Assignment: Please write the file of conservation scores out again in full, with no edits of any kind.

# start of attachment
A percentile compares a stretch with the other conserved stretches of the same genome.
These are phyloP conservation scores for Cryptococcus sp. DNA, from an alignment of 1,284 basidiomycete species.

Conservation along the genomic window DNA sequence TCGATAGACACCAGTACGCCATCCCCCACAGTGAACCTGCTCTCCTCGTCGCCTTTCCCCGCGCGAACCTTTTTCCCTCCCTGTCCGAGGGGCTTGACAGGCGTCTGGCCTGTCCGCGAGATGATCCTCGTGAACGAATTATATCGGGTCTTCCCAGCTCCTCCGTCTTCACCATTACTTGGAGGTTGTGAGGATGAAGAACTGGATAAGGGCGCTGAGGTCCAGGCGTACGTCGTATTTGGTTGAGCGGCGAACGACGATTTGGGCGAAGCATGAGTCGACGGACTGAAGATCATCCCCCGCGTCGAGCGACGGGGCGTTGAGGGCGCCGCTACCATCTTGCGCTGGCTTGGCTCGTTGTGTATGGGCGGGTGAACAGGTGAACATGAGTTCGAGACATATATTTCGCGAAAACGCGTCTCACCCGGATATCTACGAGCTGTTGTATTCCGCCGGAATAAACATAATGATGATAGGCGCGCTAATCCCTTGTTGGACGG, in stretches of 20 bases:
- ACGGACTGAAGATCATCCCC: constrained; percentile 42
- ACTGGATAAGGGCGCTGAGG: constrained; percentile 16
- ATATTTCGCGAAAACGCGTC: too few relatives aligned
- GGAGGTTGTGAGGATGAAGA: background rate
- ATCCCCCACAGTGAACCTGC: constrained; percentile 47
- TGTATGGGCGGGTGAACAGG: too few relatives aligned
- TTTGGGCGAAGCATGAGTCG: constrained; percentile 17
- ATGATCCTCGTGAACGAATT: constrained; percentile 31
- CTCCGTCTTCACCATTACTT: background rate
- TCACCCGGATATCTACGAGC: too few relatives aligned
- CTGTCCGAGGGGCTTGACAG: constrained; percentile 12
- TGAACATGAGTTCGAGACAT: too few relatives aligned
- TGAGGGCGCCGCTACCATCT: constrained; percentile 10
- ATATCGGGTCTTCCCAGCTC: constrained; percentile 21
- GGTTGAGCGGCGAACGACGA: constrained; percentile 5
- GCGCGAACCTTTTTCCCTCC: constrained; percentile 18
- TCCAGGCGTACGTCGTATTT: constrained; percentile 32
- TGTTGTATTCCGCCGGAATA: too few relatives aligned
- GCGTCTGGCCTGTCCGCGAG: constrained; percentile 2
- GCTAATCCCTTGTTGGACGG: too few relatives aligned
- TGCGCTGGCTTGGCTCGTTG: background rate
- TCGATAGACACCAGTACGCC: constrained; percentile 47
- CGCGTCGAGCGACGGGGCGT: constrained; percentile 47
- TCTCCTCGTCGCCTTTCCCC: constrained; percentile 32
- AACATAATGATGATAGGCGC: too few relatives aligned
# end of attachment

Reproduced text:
A percentile compares a stretch with the other conserved stretches of the same genome.
These are phyloP conservation scores for Cryptococcus sp. DNA, from an alignment of 1,284 basidiomycete species.

Conservation along the genomic window DNA sequence TCGATAGACACCAGTACGCCATCCCCCACAGTGAACCTGCTCTCCTCGTCGCCTTTCCCCGCGCGAACCTTTTTCCCTCCCTGTCCGAGGGGCTTGACAGGCGTCTGGCCTGTCCGCGAGATGATCCTCGTGAACGAATTATATCGGGTCTTCCCAGCTCCTCCGTCTTCACCATTACTTGGAGGTTGTGAGGATGAAGAACTGGATAAGGGCGCTGAGGTCCAGGCGTACGTCGTATTTGGTTGAGCGGCGAACGACGATTTGGGCGAAGCATGAGTCGACGGACTGAAGATCATCCCCCGCGTCGAGCGACGGGGCGTTGAGGGCGCCGCTACCATCTTGCGCTGGCTTGGCTCGTTGTGTATGGGCGGGTGAACAGGTGAACATGAGTTCGAGACATATATTTCGCGAAAACGCGTCTCACCCGGATATCTACGAGCTGTTGTATTCCGCCGGAATAAACATAATGATGATAGGCGCGCTAATCCCTTGTTGGACGG, in stretches of 20 bases:
- ACGGACTGAAGATCATCCCC: constrained; percentile 42
- ACTGGATAAGGGCGCTGAGG: constrained; percentile 16
- ATATTTCGCGAAAACGCGTC: too few relatives aligned
- GGAGGTTGTGAGGATGAAGA: background rate
- ATCCCCCACAGTGAACCTGC: constrained; percentile 47
- TGTATGGGCGGGTGAACAGG: too few relatives aligned
- TTTGGGCGAAGCATGAGTCG: constrained; percentile 17
- ATGATCCTCGTGAACGAATT: constrained; percentile 31
- CTCCGTCTTCACCATTACTT: background rate
- TCACCCGGATATCTACGAGC: too few relatives aligned
- CTGTCCGAGGGGCTTGACAG: constrained; percentile 12
- TGAACATGAGTTCGAGACAT: too few relatives aligned
- TGAGGGCGCCGCTACCATCT: constrained; percentile 10
- ATATCGGGTCTTCCCAGCTC: constrained; percentile 21
- GGTTGAGCGGCGAACGACGA: constrained; percentile 5
- GCGCGAACCTTTTTCCCTCC: constrained; percentile 18
- TCCAGGCGTACGTCGTATTT: constrained; percentile 32
- TGTTGTATTCCGCCGGAATA: too few relatives aligned
- GCGTCTGGCCTGTCCGCGAG: constrained; percentile 2
- GCTAATCCCTTGTTGGACGG: too few relatives aligned
- TGCGCTGGCTTGGCTCGTTG: background rate
- TCGATAGACACCAGTACGCC: constrained; percentile 47
- CGCGTCGAGCGACGGGGCGT: constrained; percentile 47
- TCTCCTCGTCGCCTTTCCCC: constrained; percentile 32
- AACATAATGATGATAGGCGC: too few relatives aligned